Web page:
AHS bid to save millions denied
NDP scuttles plan to privatize laundry service
Alberta Health Services’ plan to avoid multimillion-dollar upgrades to its laundry facilities by outsourcing the service to a private company were undone late last year by the NDP government, Postmedia has learned.
Documents obtained through an access to information request show AHS executives grew concerned in recent years about the decaying state of their linen and laundry sites around the province — facilities that supply clean bed sheets, gowns and surgical clothing at top sanitary standards.
Estimated costs to build sufficient new facilities have ranged from $54 million to $200 million, an expense the executives decided was prohibitive at a time when funding was needed for more direct clinical care areas, the documents show.
“AHS has reached a critical point where the only viable option for sustaining linen services that are core to patient care is to work with our existing linen contract provider and transition AHS facilities to them as effectively as possible,” says a briefing note from June last year.
That provider, K-Bro Linen Systems, has been used for years by AHS to provide medical linen in the Calgary and Edmonton regions, and the health authority planned to expand the contract to include the rest of the province. The executives noted other health regions, including some in Saskatchewan, B.C., Ontario and Quebec, had gone the outsourcing route.
But Health Minister Sarah Hoffman said she personally intervened late last year, telling AHS to look at other options since the strategy ran afoul of NDP policy to prevent further privatization of health services.
The plan would have led to the elimination of 130 to 140 full-time equivalent jobs at AHS.
“If you want to change the status quo, you should be able to present a business case, and I asked for evidence … not unlike other decisions I have put on hold or cancelled,” Hoffman said in an interview Tuesday.
“It lacks understanding of the current government that we want to make sure we consider a variety of options and that was one of the reasons I asked them to stop with the privatization agenda on this.”
Hoffman’s stance was similar to her controversial decision late last year to abruptly cancel an AHS plan to outsource all medical testing in the Edmonton region to a private company.
Such moves were cited by former AHS CEO Vickie Kaminski as examples of NDP micromanagement and ideological decision-making that led, in part, to her resignation earlier this year.
Hoffman declined to provide any details on her discussions with Kaminski, but said new AHS CEO Verna Yiu has been “very excited” to look at alternatives.
She said the previous Progressive Conservative government had basically forced AHS into privatizing linen by refusing to provide capital funding for anything considered a support service.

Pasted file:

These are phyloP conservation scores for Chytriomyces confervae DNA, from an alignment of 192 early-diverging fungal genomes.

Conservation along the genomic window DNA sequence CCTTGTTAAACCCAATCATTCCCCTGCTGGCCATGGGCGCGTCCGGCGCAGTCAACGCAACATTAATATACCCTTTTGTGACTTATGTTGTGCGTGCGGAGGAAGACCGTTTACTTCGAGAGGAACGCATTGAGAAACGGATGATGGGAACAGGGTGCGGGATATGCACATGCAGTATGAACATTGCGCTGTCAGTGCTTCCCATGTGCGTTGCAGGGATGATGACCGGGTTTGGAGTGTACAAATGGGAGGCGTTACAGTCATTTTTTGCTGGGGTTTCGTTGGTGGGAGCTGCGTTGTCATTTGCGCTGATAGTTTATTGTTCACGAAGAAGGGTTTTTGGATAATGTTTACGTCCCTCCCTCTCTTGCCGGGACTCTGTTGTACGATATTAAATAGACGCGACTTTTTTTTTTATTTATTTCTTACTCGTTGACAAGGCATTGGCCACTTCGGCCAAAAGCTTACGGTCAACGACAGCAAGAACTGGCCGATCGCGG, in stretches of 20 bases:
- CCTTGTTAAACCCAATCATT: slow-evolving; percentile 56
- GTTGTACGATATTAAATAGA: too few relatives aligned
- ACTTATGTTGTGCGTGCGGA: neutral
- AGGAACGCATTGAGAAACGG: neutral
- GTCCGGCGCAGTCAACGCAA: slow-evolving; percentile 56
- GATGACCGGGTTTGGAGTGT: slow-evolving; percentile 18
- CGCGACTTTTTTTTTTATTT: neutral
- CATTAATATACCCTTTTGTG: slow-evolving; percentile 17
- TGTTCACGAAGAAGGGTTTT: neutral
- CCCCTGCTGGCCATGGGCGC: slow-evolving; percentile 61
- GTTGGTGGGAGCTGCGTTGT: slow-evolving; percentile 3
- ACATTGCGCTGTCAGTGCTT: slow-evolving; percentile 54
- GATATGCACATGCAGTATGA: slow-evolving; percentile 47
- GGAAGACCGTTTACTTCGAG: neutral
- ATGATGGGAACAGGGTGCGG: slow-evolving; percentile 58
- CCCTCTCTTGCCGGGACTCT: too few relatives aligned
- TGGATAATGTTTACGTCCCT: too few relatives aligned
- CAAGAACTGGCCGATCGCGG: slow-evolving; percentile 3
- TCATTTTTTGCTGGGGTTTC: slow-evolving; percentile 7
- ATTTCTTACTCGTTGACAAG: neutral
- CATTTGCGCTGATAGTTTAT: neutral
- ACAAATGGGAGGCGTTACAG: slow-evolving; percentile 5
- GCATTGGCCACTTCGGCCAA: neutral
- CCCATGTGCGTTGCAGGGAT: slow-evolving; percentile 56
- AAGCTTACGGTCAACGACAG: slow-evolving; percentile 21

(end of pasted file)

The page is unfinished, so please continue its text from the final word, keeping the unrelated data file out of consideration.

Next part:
She suggested her government is willing to put money into such areas, but it is still unclear how those projects will stack up against competing demands for new hospitals, care facilities and a medical testing lab.
“Pretending laundry isn’t a critical part of patient care, I don’t buy that,” Hoffman said.
Outside of Calgary and Edmonton, linen services are currently provided by AHS in a kind of “hub and spoke” model. While a number of rural hospitals and care centres process much of their own linen, the extra loads get sent to six hub sites: Medicine Hat, Lethbridge, Red Deer, Ponoka, Grande Prairie and Fort McMurray.
A large number of these laundries, big and small, have experienced problems in recent years, the documents show.
Medicine Hat has been one of the most troublesome facilities, with a 4½-month shutdown of its old ironing system, a sewer line collapse, daily power supply issues and a roof leak that destroyed the electronics of the cart wash system.
The site has been only partially restored after these incidents, forcing Medicine Hat to send much of its linen to Lethbridge.
As well, there are worries space constraints at the Grande Prairie and Fort McMurray facilities will make it difficult to take on additional work, while a number of smaller sites need to replace old equipment that requires frequent repairs from AHS technicians.
In the documents, AHS warns these problems present a safety hazard to workers and also threaten the health authority’s ability to consistently provide linen that meets standards for infection prevention.
The linen services department posted a disabling injury rate of 12.06 as of January this year, well above the AHS average rate of 3.01.
Though the documents declare AHS to be at a “critical point,” executive Mauro Chies tried to downplay the concern.
“I don’t think we are at critical threshold point right now, but it is on our radar,” said Chies, vice-president of clinical support services.
AHS is looking at a number of infrastructure options, with a decision expected late this year, Chies said. One of those options is a system of four hubs that would likely be located in Lethbridge, Grande Prairie, Ponoka and one north central community, such as Athabasca.
He suggested the construction bill could come in well below estimates quoted in the documents, because AHS is looking at using older warehouse sites already owned by the government, if possible.
The new sites would likely include a high level of automation, which could reduce staffing needs about 50 per cent.